Last week I had the privilege of sharing something of the story of Grace Church at Gospel Yorkshire's second annual conference.  I'm not going to rehash it all here.  But I did want to just share one key thing which I think has been hugely helpful at every step of our journey as a church so far and in thinking about the future.  It's not original, it's based on an idea in the Redeemer church planting manual which I have always found stimulating and thought provoking.

At the initial stage when we planted a lot of time was spent trying to learn as much as possible about the area and the people and the needs.  Speaking to key people, headteachers, doctors, local councillors etc is vital and insightful.

However, as the saying goes no battle plan survives first contact.  So as we launch we need to be ready to re-learn.  How do we do that?  By listening as we get to know others in the community and work alongside them.  By continuing to ask questions and have open eyes to observe the community and our interactions with them.  Are people wary and suspicious of a church?  Are there other things that clash with when we meet?  Are there needs that are now apparent that weren't when we first started meeting?

It's also important because areas change.  The area where we meet now was only 680 houses 10 years ago.  Now it's well over 1,000 and still growing and the nature of those houses has changed as a new estate of 4 and 5 bedroom houses is rapidly being built.  It's prompting me to ask new questions as I relearn about the area as it grows.  How are those moving in now different from established populations?  How will they get on with those established in the area?  How can church bridge the gaps?  How are their preconceptions and misconceptions about church and the gospel the same or different to those already here?  How ought we to adapt to reach them with the gospel whilst still reaching those we are already trying to reach?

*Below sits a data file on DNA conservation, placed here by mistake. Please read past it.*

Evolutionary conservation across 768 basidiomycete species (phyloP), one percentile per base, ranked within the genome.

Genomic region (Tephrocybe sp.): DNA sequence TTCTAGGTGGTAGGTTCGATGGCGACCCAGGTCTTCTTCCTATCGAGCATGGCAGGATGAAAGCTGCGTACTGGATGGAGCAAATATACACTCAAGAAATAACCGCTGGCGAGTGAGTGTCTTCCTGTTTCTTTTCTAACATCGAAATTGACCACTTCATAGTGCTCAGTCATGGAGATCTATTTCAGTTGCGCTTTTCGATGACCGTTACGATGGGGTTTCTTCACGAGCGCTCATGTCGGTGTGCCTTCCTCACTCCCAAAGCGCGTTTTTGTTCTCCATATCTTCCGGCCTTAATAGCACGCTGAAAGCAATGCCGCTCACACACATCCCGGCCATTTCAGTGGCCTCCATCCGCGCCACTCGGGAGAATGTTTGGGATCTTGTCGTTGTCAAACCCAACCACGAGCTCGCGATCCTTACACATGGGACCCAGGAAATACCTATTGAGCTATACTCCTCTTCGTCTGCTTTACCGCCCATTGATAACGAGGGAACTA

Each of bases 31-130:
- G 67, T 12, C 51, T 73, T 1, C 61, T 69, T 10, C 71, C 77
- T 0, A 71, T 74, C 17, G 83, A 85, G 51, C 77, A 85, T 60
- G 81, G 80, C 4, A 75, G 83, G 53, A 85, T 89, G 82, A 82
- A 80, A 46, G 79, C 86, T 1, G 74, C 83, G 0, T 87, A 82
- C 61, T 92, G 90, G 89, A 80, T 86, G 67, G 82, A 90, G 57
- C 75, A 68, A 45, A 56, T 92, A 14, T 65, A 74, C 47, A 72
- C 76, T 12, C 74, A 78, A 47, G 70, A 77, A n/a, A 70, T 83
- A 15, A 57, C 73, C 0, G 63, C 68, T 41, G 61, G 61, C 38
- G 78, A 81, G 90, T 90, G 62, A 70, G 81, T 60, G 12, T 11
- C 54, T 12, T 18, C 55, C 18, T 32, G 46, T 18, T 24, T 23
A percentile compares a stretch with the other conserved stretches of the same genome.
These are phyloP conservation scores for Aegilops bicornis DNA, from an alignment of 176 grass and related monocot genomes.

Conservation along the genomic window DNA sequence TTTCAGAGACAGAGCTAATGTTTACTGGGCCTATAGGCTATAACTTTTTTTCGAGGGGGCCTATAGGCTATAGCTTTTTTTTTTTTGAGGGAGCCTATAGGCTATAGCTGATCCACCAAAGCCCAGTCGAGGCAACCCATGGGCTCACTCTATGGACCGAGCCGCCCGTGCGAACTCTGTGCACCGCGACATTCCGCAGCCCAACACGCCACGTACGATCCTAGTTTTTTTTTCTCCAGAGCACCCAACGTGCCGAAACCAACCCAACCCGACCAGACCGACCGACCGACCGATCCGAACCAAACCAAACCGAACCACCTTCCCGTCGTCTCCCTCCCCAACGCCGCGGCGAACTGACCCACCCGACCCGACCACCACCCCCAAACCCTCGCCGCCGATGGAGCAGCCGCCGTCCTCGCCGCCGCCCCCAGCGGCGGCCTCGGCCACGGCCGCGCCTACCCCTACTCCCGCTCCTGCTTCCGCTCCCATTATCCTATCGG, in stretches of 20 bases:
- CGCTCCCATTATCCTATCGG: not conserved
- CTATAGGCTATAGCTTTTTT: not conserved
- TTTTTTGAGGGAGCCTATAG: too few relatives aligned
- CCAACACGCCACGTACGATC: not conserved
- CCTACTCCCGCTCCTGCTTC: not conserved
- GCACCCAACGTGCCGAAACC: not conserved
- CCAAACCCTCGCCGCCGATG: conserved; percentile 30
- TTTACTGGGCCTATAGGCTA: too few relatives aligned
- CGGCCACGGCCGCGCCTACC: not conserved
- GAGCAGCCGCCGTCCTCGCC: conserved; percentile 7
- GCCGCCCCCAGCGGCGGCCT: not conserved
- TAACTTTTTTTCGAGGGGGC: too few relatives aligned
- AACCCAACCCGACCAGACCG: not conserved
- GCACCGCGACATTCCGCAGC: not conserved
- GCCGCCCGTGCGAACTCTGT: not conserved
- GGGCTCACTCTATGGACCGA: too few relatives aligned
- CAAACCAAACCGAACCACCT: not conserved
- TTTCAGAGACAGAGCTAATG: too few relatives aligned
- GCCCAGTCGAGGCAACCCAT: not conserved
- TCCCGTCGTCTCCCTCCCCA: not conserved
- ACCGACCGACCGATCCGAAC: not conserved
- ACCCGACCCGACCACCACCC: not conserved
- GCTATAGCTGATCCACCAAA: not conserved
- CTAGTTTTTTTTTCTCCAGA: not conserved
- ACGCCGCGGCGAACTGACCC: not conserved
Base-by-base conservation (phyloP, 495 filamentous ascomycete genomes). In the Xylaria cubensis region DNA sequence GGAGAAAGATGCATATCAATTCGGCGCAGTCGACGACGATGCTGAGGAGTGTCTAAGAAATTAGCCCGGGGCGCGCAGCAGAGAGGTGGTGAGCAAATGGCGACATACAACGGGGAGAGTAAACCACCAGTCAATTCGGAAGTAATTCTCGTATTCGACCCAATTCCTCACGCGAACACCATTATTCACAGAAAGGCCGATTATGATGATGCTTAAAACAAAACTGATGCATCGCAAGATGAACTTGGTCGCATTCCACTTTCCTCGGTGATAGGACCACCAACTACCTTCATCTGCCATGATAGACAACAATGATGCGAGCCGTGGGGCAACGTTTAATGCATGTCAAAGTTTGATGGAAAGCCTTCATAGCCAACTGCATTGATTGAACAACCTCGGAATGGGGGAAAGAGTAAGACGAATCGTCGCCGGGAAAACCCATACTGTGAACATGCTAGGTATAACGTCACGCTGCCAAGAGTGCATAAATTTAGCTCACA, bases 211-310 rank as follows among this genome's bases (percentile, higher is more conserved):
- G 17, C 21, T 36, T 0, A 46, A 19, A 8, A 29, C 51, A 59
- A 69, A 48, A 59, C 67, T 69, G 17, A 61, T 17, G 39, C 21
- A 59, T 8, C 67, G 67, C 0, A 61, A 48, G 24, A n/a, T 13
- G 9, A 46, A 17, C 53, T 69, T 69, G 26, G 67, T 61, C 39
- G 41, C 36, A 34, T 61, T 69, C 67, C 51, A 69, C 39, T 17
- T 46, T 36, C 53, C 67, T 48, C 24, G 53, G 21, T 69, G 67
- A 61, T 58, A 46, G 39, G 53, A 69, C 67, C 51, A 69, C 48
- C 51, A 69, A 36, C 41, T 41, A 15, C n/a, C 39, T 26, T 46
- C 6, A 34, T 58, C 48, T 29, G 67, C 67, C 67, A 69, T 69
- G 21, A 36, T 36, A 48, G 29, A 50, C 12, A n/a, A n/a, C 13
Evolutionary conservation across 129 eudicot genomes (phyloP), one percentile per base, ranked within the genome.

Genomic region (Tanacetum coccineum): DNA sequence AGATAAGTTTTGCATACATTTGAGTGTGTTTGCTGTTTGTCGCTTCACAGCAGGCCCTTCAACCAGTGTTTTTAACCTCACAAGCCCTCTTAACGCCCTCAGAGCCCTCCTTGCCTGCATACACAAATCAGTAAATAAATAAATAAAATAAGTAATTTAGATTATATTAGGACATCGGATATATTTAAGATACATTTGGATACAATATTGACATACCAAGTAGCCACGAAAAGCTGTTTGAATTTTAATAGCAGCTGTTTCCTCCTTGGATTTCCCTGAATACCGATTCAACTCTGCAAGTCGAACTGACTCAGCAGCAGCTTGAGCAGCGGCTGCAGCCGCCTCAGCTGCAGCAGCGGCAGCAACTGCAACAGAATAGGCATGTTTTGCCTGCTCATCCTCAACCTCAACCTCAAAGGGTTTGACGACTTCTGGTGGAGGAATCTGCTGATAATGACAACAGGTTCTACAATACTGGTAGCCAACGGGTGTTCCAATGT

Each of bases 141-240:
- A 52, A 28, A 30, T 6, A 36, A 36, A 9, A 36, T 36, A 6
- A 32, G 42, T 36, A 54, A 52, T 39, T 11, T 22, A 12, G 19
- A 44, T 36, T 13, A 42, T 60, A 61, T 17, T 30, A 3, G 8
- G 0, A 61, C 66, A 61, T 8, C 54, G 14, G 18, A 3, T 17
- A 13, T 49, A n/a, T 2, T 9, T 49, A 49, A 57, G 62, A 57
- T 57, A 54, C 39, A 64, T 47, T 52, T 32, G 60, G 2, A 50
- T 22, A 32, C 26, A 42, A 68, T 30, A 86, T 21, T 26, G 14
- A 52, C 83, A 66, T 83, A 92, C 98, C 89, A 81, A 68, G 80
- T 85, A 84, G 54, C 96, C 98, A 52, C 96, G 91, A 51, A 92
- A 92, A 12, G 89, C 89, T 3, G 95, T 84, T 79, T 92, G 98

The process is never ending.  It is not just one that is good for planters to be aware of but for all pastors and elders.  The social landscape around us is shifting all the time, the gospel does not change but barriers to it shift as populations do and so do opportunities.  If we are not engaged in our communities, asking questions, listening to responses and praying about and for our communities we will grow increasingly distant from them and so will the gospel and the way we present it.

Tuesday, 27 September 2016

The dangers of disconnection

We're working our way through Esther on Sunday morning's and as I prepared for last Sunday I couldn't help but notice how isolated and disconnected from the people of God she has become.  As all the rest of God's people mourn in sackcloth and ashes Esther is not.  And when Esther hears of Mordecai's actions she doesn't join him in mourning instead she sends him clothes to put on.  On the surface it sounds callous.  But the real problem is that Esther doesn't know what is going on.  She knows nothing about the threat to God's people posed by Haman's decree.  Keeping her nationality hidden means no-one knows that this concerns her and Esther's compromise with the world leads to isolation which in turn leads to disconnection from the people of God.  In fact so disconnected is Esther that she seems to feel she'll be OK, shielded by her position and palace life - hence Mordecai's rebuke.  It takes the encouragements and challenges of Mordecai to make her stand as one of God's people.